Caffeine : what's that?
Caffeine is an alkaloid, which means it’s an organic substance produced by plants that has at least one nitrogen atom in its molecule (N Compound). Caffeine was first discovered in 1819 by the German chemist Friedlieb Ferdinand Runge, and during the 19th century was found to exist in many exotic plants and substances, including chocolate, tea (called theine), guarana and of course coffee.
It is the same molecule that is present in all these products..
What caffeine is used for?
Coffee bushes produce caffeine and trigonelline, which is another alkaloid found in plants, to protect themselves from insects, like a sort of self-defence mechanism (it is interesting to note that at high altitudes, where insects and pests are rarer, coffee bushes actually contain less caffeine). Caffeine is therefore a natural antiseptic, created by coffee plants to protect themselves from their surrounding environment.
In terms of flavour, we know that caffeine has a bitter taste, but it is not the only thing that makes a cup of coffee taste bitter. Caffeine accounts for about 10% of a cup’s bitterness, with the remaining 90% being attributed to the roasting process,
due notably to the decomposition of chlorogenic acids and sugar browning, not to mention preparation, which also affects bitterness.
Filter vs. Espresso: how much caffeine in each extraction?
While we’re on the subject of preparation, what about the famous belief that filter coffee contains more caffeine than an espresso?
Before answering this important question, we should point out that it’s very hard to standardise the caffeine content in a drink because of all the variables that need to be considered:
- The volume of liquid;
- The plant species, variety, blend (Arabica, low-caffeine varieties, production altitude, Robusta, etc.);
- The grind;
- The temperature of the water;
- The length of time the water is in contact with the coffee (immersion vs filtration);
- Mixing = the force/energy used during coffee extraction (according to the technique chosen by the barista).
But we can at least give an approximated answer... If we keep things simple, it is estimated, on average, that a cup of filter coffee holding about 240 ml will contain between 65 and 120 mg of caffeine, while a cup of espresso holding about 30 ml will contain between 30 and 50 mg. Based on these facts, it is clear that a filter coffee will contain between 2 and 3 times more caffeine than an espresso.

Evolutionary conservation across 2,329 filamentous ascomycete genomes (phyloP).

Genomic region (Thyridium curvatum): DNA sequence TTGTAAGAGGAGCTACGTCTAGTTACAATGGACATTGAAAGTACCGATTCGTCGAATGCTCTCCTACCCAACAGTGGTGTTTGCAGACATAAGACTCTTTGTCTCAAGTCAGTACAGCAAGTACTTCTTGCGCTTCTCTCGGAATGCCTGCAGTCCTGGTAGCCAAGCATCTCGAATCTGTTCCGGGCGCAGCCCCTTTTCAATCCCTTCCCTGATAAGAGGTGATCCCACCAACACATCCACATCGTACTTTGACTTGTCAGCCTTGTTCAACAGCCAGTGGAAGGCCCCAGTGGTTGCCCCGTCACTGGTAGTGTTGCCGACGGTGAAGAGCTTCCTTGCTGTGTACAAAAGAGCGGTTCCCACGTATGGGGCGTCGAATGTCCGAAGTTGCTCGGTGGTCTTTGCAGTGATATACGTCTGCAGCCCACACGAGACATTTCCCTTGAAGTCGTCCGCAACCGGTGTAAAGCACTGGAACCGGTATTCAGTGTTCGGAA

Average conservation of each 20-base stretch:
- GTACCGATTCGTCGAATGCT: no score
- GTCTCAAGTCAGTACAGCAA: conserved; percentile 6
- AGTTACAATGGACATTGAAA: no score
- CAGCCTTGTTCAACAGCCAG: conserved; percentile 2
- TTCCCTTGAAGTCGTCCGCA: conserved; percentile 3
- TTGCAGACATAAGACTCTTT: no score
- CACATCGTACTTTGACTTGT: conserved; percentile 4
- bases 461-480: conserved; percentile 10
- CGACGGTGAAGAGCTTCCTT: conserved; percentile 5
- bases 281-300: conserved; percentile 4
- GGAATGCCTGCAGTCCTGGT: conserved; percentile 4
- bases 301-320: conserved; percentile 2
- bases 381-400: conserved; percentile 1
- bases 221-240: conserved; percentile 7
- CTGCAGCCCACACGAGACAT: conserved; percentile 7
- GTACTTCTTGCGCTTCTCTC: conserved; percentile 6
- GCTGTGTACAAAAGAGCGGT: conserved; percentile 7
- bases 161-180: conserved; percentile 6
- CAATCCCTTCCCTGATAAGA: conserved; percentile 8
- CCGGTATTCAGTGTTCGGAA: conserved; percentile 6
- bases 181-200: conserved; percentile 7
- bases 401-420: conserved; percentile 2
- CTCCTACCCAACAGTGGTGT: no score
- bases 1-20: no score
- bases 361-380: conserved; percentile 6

However, as is often the case in matters concerning our cherished coffee, this statement is not entirely accurate. We need to compare like-for-like, in other words think in terms of volume. Particularly since the volumes associated with the various extraction methods are changing as a result of consumer preference, and it is no longer uncommon to see people drinking large volumes of coffee, including espresso coffee....
So to be more precise, we could summarise the facts as follows: if you’re drinking a traditional cup of coffee, for example an espresso served in a small cup, the caffeine concentration will be lower. But in terms of volume, an espresso contains much more caffeine than a filter coffee, because a 30 ml cup contains a higher concentration of soluble substances (TDS, or total dissolved solids), and it is this that makes all the difference. In short, more dissolved solids in the cup means more matter, means more caffeine!
Quantity of caffeine, difference between volume and concentration
In conclusion, it is because they consume small volumes that many Italians are able to drink between 5 and 10 espressos a day, on average, without being too affected by caffeine. If you tried to drink between 5 and 10 filter coffees a day measuring 240 ml each, you would very quickly feel the effects of too much caffeine in your body.
And if you drank between 300 and 500 ml of espresso coffee a day, you would experience the same problem.
Anyone want to try?!
Jérémie, for the Belco team
Report: Belco field study of decaffeination processes
Decaffeinated coffees are attracting interest from a new public, more mindful of cup quality, which is something that many decaffeination professionals have clearly understood. At Belco, we place a high priority on integrity, and are firmly commited to supplying quality green coffees. This is why we chose to study the different decaffeination technologies more closely, in order to choose the one that best meets our quality standards. As a result of this research, we are today able to answer many questions and concerns and put paid to some preconceived ideas about “decaf” coffee.
We currently work with four partners, who decaffeinate our coffees using three different processes. César, our quality manager, has travelled the world to find out exactly what each decaffeination process involves. From Canada to Germany, via Colombia and Mexico, click on the links below to read our reports :
Espresso or Filter - which hides the most caffeine ?
CO2 decaffeination - Behind the doors of the CR3 plant (Germany)
Water decaffeination - Visit of the Mountain Water plant (Mexico)
Sugar cane decaffeination - Visit of the Descafecol plant (Colombia)
Water decaffeination - Interview with Erin Reed, Director of marketing at Swiss Water (Canada)